The position of ethnic minorities in the Baltic states has been the target of attention since these states regained their independence in 1991. Russian authorities keep insisting that Russian-speaking minorities are subject to discrimination or even “human rights abuses”, while the states in question have succesfully stabilized their democratic institutions and work hard to integrate the new minorities left over by the Soviet occupation.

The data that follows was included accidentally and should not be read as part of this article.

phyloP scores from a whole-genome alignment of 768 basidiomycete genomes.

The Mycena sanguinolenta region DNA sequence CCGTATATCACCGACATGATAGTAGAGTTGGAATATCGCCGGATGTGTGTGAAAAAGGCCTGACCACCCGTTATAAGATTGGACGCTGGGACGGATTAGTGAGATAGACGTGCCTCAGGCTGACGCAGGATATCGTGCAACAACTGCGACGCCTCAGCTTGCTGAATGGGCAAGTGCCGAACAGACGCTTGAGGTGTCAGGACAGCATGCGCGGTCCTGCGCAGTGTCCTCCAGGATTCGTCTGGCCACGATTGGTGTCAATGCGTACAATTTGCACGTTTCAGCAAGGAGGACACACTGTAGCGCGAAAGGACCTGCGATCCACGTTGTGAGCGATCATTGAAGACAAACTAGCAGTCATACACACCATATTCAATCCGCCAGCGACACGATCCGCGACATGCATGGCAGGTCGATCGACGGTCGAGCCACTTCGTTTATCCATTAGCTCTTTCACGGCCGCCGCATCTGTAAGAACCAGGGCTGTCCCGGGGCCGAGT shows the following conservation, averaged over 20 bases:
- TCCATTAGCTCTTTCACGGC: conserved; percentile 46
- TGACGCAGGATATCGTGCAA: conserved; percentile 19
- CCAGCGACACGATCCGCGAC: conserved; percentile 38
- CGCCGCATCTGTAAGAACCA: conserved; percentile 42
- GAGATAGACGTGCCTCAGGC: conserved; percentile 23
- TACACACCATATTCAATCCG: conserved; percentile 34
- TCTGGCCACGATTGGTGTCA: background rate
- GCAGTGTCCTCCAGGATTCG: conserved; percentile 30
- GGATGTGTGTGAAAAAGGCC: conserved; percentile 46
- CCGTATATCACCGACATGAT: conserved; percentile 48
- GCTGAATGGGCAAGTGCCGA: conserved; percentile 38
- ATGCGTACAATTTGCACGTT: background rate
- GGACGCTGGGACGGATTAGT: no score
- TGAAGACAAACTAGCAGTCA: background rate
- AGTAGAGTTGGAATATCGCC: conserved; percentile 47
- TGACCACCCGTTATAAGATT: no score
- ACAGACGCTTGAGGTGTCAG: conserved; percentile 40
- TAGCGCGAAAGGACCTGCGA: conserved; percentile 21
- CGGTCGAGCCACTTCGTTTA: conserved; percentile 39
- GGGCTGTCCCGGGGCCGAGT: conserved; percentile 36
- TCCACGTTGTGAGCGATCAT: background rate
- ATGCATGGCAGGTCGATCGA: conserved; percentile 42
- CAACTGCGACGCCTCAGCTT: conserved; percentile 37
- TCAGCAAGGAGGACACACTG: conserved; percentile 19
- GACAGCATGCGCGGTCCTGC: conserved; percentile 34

I talked to some prominent representatives of the local ethnic minorities in Estonia about ethnic relations and the situation of minorities – two of them are born Estonians with non-Estonian ethnicity, and one is an immigrant academic and human rights activist. They are the Estonian-Jewish professor of art history at the Estonian Art Academy David Vseviov, the Estonian-Russian law student and democracy activist Jevgeni Kristafovic, and the Ukrainan professor of international law and founder of the Centre for Human Rights at Tallinn Technical University, Evhen Tsybulenko. All three scatter the prevailing myths about ethnic strife of Estonia, while exposing different approaches to integration policies. Their words open up a world that is much more complicated than the simplifying “discrimination” story spread by Russia’s representatives. That story is unveiled rather as a tool to achieve larger political goals – within Russia, in Estonia and internationally. You find the interviews above: David Vseviov, Jevgeni Krishtafovich and Evhen Tsybulenko. The Finnish versions of the interviews, published in Uusi Suomi, can be found here (DV), here (JK) and here (ET).